Business News

  • 'Unmute us': Marchers demand return of Dutch music festivals

    AMSTERDAM (AP) — Dutch music fans have been banned for months from going to large-scale festivals due to coronavirus restrictions. On Saturday, the festivals came to them.
  • Colonial Pipeline restarts operations days after major hack

    CLEMMONS, N.C. (AP) — The nation's largest fuel pipeline restarted operations Wednesday, days after it was forced to shut down by a gang of hackers.
  • Consumer prices shot up 0.8% in April as worries escalate

    WASHINGTON (AP) — A worrisome bout of inflation struck the U.S. economy in April, with consumer prices for goods and services surging 0.8% — the largest monthly jump in more than a decade — and the year-over-year increase reaching its fastest rate since 2008.
  • Southern cities hit hard by storms face new crisis: No water

    AUSTIN, Texas - Southern cities slammed by winter storms that left millions without power for days have traded one crisis for another: Busted water pipes ruptured by record-low temperatures created shortages of clean drinking water, shut down the Memphis airport on Friday and left hospitals struggling to maintain sanitary conditions.
  • Some electricity restored in Texas, but water woes grow

    AUSTIN, Texas - Power was restored to more homes and businesses Thursday in states hit by a deadly blast of winter that overwhelmed the electrical grid and left millions shivering in the cold this week. But the crisis was far from over in parts of the South, where many people still lacked safe drinking water.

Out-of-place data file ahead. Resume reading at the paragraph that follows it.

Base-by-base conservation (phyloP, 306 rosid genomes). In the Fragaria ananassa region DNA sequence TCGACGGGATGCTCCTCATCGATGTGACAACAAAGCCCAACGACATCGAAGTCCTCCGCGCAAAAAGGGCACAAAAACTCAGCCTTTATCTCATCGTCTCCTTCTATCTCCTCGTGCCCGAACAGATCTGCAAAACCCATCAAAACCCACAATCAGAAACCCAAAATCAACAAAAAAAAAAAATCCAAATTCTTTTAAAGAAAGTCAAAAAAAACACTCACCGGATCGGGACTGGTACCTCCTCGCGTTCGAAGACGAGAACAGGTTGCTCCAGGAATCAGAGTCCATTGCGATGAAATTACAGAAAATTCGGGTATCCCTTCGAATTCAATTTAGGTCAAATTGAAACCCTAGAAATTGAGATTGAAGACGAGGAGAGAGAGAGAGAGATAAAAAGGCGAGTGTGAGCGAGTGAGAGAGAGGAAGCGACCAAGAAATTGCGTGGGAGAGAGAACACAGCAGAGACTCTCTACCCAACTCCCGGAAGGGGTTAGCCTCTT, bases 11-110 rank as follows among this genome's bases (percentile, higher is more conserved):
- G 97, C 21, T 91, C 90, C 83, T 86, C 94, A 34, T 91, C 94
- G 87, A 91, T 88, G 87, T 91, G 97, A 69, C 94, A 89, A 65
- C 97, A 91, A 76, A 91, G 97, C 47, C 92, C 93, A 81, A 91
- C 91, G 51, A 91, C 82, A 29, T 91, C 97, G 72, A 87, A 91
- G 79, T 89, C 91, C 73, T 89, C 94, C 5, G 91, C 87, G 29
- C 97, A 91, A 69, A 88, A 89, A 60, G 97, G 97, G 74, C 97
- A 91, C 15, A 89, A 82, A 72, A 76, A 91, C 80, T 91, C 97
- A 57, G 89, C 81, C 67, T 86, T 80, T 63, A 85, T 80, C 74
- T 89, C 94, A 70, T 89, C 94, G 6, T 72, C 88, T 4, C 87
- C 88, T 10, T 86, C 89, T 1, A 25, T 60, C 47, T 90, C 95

• Power outages linger for millions as another icy storm looms

    AUSTIN, Texas - Millions of Americans endured another frigid day without electricity or heat in the aftermath of a deadly winter storm as utility crews raced to restore power before another blast of snow and ice sowed more chaos in places least equipped to deal with it.
  • Autoworkers face uncertain future in an era of electric cars

    TOLEDO, Ohio - When General Motors boldly announced its goal last month to make only battery-powered vehicles by 2035, it didn't just mark a break with more than a century of making internal combustion engines. It also clouded the future for 50,000 GM workers whose skills — and jobs — could become obsolete far sooner than they knew.
  • Restaurant chains jump on ghost kitchen trend to boost sales during COVID-19

    VANCOUVER - When the COVID-19 outbreak forced many restaurants to shutter dining rooms across Canada, Vancouver-based Joey Restaurants responded by opening two "ghost kitchens" — a new model being adopted for delivery- and pick-up-only spaces.
  • US wholesale prices rise 0.1 pct., a sign inflation in check

    WASHINGTON - U.S. wholesale prices barely rose last month as a sharp decline in the cost of gas offset pricier freight trucking services and mobile phone plans.
  • Closed ports, lost power: How storm could hurt area economy

    WASHINGTON - Ports are closing. Farmers are moving hogs to high ground. Dealers are parking cars in service bays for refuge. And up to 3 million energy customers in North and South Carolina could lose power for weeks.

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